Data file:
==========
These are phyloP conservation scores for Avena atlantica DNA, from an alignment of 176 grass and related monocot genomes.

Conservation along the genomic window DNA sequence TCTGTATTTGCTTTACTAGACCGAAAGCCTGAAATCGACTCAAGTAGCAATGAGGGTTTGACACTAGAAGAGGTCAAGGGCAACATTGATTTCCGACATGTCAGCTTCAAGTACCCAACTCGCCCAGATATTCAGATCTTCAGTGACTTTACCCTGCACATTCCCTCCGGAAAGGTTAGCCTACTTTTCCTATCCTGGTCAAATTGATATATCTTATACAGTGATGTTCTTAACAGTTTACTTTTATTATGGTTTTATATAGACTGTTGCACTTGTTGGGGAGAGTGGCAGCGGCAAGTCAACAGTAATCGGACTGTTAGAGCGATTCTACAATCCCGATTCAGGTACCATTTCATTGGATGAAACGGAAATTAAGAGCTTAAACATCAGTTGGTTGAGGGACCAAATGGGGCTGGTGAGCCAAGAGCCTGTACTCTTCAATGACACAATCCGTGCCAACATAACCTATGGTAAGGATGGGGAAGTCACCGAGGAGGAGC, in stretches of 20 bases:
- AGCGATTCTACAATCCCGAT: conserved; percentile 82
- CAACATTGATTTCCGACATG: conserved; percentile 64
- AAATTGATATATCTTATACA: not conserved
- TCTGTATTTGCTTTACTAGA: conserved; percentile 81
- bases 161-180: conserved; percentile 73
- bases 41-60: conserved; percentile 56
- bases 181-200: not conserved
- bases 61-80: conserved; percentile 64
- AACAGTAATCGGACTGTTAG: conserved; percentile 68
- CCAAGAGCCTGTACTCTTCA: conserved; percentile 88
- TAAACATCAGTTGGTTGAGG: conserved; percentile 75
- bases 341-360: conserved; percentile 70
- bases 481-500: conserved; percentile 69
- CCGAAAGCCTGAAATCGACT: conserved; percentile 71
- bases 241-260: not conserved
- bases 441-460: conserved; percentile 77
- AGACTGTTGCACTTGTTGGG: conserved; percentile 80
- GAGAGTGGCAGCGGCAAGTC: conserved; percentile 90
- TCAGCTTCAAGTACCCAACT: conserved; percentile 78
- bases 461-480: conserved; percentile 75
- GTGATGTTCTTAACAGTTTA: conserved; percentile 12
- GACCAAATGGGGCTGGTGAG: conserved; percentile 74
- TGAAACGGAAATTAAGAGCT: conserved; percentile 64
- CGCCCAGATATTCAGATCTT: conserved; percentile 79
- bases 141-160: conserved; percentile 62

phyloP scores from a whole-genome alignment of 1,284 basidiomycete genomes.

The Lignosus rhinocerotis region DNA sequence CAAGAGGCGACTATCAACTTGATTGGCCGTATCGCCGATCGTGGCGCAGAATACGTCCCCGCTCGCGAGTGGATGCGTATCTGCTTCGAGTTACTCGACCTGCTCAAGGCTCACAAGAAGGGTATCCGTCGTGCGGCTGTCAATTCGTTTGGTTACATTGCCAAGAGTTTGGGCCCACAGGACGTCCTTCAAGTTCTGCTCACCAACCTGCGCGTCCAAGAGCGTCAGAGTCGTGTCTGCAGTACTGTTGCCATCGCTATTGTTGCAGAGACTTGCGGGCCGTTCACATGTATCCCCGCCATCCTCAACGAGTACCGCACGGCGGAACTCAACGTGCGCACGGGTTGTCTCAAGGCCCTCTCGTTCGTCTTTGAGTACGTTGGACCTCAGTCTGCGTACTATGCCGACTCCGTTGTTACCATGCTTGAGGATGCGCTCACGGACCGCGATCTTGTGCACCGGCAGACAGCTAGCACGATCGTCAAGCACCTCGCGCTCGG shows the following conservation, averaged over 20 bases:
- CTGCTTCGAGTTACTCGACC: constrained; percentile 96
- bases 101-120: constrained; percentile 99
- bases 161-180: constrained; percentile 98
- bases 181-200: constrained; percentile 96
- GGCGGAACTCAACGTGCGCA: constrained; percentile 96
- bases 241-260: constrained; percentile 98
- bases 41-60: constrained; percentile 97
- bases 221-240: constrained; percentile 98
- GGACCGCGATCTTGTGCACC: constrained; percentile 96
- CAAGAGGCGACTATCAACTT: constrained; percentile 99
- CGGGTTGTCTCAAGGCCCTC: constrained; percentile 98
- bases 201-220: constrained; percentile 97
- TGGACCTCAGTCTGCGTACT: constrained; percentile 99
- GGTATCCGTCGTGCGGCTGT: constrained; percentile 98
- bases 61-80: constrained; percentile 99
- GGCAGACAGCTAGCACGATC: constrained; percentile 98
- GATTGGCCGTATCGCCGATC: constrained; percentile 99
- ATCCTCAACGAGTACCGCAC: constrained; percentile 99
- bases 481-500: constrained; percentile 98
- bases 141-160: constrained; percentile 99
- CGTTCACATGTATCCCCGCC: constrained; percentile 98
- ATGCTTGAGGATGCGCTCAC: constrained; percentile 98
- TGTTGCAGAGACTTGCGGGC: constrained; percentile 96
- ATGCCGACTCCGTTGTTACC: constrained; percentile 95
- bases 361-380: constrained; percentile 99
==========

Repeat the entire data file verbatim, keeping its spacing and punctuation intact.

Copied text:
These are phyloP conservation scores for Avena atlantica DNA, from an alignment of 176 grass and related monocot genomes.

Conservation along the genomic window DNA sequence TCTGTATTTGCTTTACTAGACCGAAAGCCTGAAATCGACTCAAGTAGCAATGAGGGTTTGACACTAGAAGAGGTCAAGGGCAACATTGATTTCCGACATGTCAGCTTCAAGTACCCAACTCGCCCAGATATTCAGATCTTCAGTGACTTTACCCTGCACATTCCCTCCGGAAAGGTTAGCCTACTTTTCCTATCCTGGTCAAATTGATATATCTTATACAGTGATGTTCTTAACAGTTTACTTTTATTATGGTTTTATATAGACTGTTGCACTTGTTGGGGAGAGTGGCAGCGGCAAGTCAACAGTAATCGGACTGTTAGAGCGATTCTACAATCCCGATTCAGGTACCATTTCATTGGATGAAACGGAAATTAAGAGCTTAAACATCAGTTGGTTGAGGGACCAAATGGGGCTGGTGAGCCAAGAGCCTGTACTCTTCAATGACACAATCCGTGCCAACATAACCTATGGTAAGGATGGGGAAGTCACCGAGGAGGAGC, in stretches of 20 bases:
- AGCGATTCTACAATCCCGAT: conserved; percentile 82
- CAACATTGATTTCCGACATG: conserved; percentile 64
- AAATTGATATATCTTATACA: not conserved
- TCTGTATTTGCTTTACTAGA: conserved; percentile 81
- bases 161-180: conserved; percentile 73
- bases 41-60: conserved; percentile 56
- bases 181-200: not conserved
- bases 61-80: conserved; percentile 64
- AACAGTAATCGGACTGTTAG: conserved; percentile 68
- CCAAGAGCCTGTACTCTTCA: conserved; percentile 88
- TAAACATCAGTTGGTTGAGG: conserved; percentile 75
- bases 341-360: conserved; percentile 70
- bases 481-500: conserved; percentile 69
- CCGAAAGCCTGAAATCGACT: conserved; percentile 71
- bases 241-260: not conserved
- bases 441-460: conserved; percentile 77
- AGACTGTTGCACTTGTTGGG: conserved; percentile 80
- GAGAGTGGCAGCGGCAAGTC: conserved; percentile 90
- TCAGCTTCAAGTACCCAACT: conserved; percentile 78
- bases 461-480: conserved; percentile 75
- GTGATGTTCTTAACAGTTTA: conserved; percentile 12
- GACCAAATGGGGCTGGTGAG: conserved; percentile 74
- TGAAACGGAAATTAAGAGCT: conserved; percentile 64
- CGCCCAGATATTCAGATCTT: conserved; percentile 79
- bases 141-160: conserved; percentile 62

phyloP scores from a whole-genome alignment of 1,284 basidiomycete genomes.

The Lignosus rhinocerotis region DNA sequence CAAGAGGCGACTATCAACTTGATTGGCCGTATCGCCGATCGTGGCGCAGAATACGTCCCCGCTCGCGAGTGGATGCGTATCTGCTTCGAGTTACTCGACCTGCTCAAGGCTCACAAGAAGGGTATCCGTCGTGCGGCTGTCAATTCGTTTGGTTACATTGCCAAGAGTTTGGGCCCACAGGACGTCCTTCAAGTTCTGCTCACCAACCTGCGCGTCCAAGAGCGTCAGAGTCGTGTCTGCAGTACTGTTGCCATCGCTATTGTTGCAGAGACTTGCGGGCCGTTCACATGTATCCCCGCCATCCTCAACGAGTACCGCACGGCGGAACTCAACGTGCGCACGGGTTGTCTCAAGGCCCTCTCGTTCGTCTTTGAGTACGTTGGACCTCAGTCTGCGTACTATGCCGACTCCGTTGTTACCATGCTTGAGGATGCGCTCACGGACCGCGATCTTGTGCACCGGCAGACAGCTAGCACGATCGTCAAGCACCTCGCGCTCGG shows the following conservation, averaged over 20 bases:
- CTGCTTCGAGTTACTCGACC: constrained; percentile 96
- bases 101-120: constrained; percentile 99
- bases 161-180: constrained; percentile 98
- bases 181-200: constrained; percentile 96
- GGCGGAACTCAACGTGCGCA: constrained; percentile 96
- bases 241-260: constrained; percentile 98
- bases 41-60: constrained; percentile 97
- bases 221-240: constrained; percentile 98
- GGACCGCGATCTTGTGCACC: constrained; percentile 96
- CAAGAGGCGACTATCAACTT: constrained; percentile 99
- CGGGTTGTCTCAAGGCCCTC: constrained; percentile 98
- bases 201-220: constrained; percentile 97
- TGGACCTCAGTCTGCGTACT: constrained; percentile 99
- GGTATCCGTCGTGCGGCTGT: constrained; percentile 98
- bases 61-80: constrained; percentile 99
- GGCAGACAGCTAGCACGATC: constrained; percentile 98
- GATTGGCCGTATCGCCGATC: constrained; percentile 99
- ATCCTCAACGAGTACCGCAC: constrained; percentile 99
- bases 481-500: constrained; percentile 98
- bases 141-160: constrained; percentile 99
- CGTTCACATGTATCCCCGCC: constrained; percentile 98
- ATGCTTGAGGATGCGCTCAC: constrained; percentile 98
- TGTTGCAGAGACTTGCGGGC: constrained; percentile 96
- ATGCCGACTCCGTTGTTACC: constrained; percentile 95
- bases 361-380: constrained; percentile 99